It had been a long day for Dylan Hunt, full of ship inspections and getting to know his crew members. He had just taken command of the ship he’d gotten command of after being promoted to the rank of captain upon completion of the mission he’d ‘volunteered’ for. At Admiral Stark’s orders, he’d worked along side his now second in command, Gaheris Rhade, a Nietzschean of Pride Majoram. From what he knew, Pride Majoram was a relatively small one as far as they went. Still, in the short time that he’d known Gaheris, he’d grown to like the man. Which was a good thing as Gaheris was sitting across a Go board from him and currently in the process of beating him at a game of Go. Both men were seated in Gaheris’s temporary quarters in the space dock where the Glorious Heritage class heavy cruiser Andromeda Ascendant was docked, awaiting her next mission while repairs and upgrades were being made to her systems.
“So, Rhade,” Dylan said conversationally. “Is it just me or do you look a little more worn around the edges than you did when you were promoted?”
Gaheris looked at him after placing a white Go piece on the board. “A little,” he admitted. “I have more duties now than I did then and I still have to…adjust to them. It shouldn’t take long.”
“Since you’re Nietzschean, I’m guessing that you’re married. How are your wives adjusting to this change of things?”
“My first wife, Nimue, isn’t reacting too well to my long absences, but she has two sons to keep her occupied. Amalthea, my second wife, is proud of my promotion and sees my absences as a mark of prestige rather than a sorrow. Besides, she’s recently delivered of a baby girl and is more than happy to be able to focus all of her attentions on little Selene.” He paused, looking thoughtful. “I had been hoping to earn a third wife for some time now.”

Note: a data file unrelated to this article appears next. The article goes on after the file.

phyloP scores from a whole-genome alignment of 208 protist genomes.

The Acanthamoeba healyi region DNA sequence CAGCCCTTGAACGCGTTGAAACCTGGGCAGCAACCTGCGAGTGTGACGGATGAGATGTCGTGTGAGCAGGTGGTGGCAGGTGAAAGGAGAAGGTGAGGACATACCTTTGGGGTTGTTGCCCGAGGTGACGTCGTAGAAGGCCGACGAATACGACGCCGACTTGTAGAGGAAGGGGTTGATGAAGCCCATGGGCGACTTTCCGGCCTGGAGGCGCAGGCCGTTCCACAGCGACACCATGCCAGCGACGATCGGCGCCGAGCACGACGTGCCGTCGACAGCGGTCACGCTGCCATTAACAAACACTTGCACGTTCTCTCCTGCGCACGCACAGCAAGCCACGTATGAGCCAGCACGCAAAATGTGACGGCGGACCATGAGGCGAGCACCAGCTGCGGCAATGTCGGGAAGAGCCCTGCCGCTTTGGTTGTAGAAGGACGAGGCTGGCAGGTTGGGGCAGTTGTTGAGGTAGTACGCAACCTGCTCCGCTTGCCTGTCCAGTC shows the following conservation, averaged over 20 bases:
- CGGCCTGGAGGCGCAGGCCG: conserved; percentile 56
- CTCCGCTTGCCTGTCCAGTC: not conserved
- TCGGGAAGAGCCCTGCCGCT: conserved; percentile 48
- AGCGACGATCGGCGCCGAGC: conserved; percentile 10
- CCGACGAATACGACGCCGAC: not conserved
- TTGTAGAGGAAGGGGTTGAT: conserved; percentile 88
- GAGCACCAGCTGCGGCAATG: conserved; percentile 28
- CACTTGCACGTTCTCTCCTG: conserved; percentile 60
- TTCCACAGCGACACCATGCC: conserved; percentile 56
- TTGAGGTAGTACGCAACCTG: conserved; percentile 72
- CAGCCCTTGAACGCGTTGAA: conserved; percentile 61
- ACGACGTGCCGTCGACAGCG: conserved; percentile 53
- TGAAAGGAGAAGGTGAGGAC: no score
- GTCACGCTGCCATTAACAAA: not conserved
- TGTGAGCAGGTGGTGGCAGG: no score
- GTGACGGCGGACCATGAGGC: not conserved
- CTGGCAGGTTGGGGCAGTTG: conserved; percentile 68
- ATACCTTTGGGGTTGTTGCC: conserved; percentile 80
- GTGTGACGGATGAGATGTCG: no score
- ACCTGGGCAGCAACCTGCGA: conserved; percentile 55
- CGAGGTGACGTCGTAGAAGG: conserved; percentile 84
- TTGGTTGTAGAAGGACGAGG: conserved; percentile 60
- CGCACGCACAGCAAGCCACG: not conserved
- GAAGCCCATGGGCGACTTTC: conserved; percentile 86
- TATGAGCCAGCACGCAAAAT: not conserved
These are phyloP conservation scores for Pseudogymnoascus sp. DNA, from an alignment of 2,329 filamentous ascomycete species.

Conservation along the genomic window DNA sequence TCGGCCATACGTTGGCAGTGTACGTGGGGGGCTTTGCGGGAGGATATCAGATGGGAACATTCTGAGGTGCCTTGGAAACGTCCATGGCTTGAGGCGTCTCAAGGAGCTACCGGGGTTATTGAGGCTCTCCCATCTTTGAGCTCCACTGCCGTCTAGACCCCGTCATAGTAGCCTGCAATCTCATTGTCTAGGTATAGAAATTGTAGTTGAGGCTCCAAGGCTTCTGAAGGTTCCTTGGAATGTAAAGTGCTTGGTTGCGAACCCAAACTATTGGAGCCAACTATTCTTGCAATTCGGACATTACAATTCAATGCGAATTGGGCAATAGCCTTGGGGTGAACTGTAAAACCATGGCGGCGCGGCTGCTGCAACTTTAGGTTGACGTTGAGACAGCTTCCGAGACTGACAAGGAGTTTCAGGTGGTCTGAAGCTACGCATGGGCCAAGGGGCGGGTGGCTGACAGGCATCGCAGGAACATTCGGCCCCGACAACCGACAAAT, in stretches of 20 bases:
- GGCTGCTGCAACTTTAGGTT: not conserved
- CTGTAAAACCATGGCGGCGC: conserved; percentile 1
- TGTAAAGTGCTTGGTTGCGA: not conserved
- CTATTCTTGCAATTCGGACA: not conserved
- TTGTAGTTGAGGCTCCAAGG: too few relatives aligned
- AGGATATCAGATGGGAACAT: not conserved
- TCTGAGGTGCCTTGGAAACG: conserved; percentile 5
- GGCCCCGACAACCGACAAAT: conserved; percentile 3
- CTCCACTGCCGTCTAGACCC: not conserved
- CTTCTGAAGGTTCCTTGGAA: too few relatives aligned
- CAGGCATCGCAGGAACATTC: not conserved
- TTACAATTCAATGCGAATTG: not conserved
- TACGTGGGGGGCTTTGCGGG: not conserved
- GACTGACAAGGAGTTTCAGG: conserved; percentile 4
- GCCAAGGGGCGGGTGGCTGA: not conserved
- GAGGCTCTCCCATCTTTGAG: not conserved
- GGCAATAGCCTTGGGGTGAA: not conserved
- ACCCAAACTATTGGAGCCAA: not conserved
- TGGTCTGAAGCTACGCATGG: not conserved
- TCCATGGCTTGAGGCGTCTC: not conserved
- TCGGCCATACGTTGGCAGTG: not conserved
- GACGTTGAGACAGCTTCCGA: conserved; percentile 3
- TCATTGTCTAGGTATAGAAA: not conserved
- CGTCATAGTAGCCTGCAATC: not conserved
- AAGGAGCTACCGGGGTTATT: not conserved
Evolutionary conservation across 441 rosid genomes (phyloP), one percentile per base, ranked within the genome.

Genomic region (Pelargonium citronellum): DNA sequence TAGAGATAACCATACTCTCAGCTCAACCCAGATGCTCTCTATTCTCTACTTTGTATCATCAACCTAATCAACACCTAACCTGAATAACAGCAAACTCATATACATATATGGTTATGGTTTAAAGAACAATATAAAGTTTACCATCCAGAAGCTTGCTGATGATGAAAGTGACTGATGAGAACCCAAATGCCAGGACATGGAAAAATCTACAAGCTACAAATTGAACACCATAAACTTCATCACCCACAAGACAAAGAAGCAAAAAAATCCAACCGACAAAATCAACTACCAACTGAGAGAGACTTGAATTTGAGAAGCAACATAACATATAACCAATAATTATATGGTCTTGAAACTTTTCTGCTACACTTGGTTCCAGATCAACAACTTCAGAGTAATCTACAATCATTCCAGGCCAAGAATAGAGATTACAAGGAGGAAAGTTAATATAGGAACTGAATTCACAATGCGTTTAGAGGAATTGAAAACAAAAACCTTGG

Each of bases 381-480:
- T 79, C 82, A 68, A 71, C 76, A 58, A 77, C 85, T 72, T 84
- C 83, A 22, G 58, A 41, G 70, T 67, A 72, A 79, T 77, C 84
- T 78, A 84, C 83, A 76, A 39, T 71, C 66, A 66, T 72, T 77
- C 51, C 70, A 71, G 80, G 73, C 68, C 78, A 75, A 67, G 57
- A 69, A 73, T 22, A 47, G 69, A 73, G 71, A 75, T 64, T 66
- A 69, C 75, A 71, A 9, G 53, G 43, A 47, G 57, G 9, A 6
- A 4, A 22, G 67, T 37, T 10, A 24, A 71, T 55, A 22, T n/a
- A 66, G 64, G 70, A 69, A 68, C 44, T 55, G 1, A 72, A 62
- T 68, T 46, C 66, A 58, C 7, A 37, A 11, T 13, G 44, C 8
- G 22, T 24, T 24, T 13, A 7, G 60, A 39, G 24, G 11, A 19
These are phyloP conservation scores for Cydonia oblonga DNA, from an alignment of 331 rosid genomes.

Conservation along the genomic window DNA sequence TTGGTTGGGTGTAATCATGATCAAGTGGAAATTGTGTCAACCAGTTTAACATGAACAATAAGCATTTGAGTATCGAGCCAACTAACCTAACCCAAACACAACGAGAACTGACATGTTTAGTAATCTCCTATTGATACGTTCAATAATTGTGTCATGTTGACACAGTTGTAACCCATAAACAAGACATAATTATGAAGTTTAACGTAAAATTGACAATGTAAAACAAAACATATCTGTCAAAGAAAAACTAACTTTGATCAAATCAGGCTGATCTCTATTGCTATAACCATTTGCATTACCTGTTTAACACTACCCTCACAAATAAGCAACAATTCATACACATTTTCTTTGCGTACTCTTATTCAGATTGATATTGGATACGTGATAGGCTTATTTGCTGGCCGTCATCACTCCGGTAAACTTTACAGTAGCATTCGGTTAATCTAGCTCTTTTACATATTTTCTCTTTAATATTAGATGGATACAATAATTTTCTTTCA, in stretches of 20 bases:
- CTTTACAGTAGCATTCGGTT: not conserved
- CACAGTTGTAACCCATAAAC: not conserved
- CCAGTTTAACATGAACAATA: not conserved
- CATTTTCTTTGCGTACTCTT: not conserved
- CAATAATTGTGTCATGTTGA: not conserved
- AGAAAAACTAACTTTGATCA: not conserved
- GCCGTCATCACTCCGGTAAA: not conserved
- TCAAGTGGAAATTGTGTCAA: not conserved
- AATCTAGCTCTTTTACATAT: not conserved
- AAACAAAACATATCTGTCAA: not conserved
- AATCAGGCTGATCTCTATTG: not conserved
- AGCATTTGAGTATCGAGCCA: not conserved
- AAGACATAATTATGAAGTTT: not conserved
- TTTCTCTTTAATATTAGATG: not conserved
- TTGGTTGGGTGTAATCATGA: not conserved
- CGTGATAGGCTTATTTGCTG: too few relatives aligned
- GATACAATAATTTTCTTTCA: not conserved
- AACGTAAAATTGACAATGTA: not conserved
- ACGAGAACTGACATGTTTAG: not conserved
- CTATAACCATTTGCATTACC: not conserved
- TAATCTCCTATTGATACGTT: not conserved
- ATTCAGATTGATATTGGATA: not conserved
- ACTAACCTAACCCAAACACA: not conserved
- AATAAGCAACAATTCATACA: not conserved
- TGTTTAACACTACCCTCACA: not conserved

“Did you have anyone in particular in mind for that?”
“With Nietzscheans, if you are not worthy, no females will choose you. That is how we do things, but to answer your inevitable question, I was seen as worthy by a most unexpected woman. Why she chose me when she could have any male she wanted…I simply don’t understand.”
“Don’t look gift horses in the mouth, Gaheris,” Dylan said, smiling. “So tell me about her. What makes her so unusual?”
“How much do you know of Nietzschean society, captain?”
“A fair amount, but please just call me Dylan. I’m not used to the rank yet.”
“Her name is Valkyrie, first daughter of the Drago-Kazov Pride,” he said proudly.
Dylan looked stunned. “You’re telling me that Valkyrie Museveni chose you. I find that very hard to believe.”
“Believe what you will, but she’s here. She came all the way from Ayn Rand station for that reason. She’s still here and will be until the Andromeda leaves, whenever that may be. Ask Lieutenant Refractions of Dawn. She’s met Valkyrie. Briefly, but they’ve met.”
Dylan shrugged, looking at the board. “I give up, Gaheris. You win.” He stood. “I’ll see you tomorrow morning,” he said as he left.
Once Dylan was gone, the door to Gaheris’ bedroom opened and a tall, elegantly slim woman walked in. She looked every inch the Nietzschean first daughter with her floor length black hair and elegant but deadly bone blades protruding from the delicate silver bracers on her forearms. Her skin was fine and soft. Despite its paleness, she looked quite healthy. She walked over to Gaheris and leaned on his shoulders. “Doesn’t believe you, does he?”
“Not in the slightest,” Gaheris replied, touching her hand.
She sat down in his lap. Touching her nose to his, she smiled. “Well, we’ll just have to convince him, now won’t we?”
He stroked her long black hair and returned her smile. “Perhaps some other night.”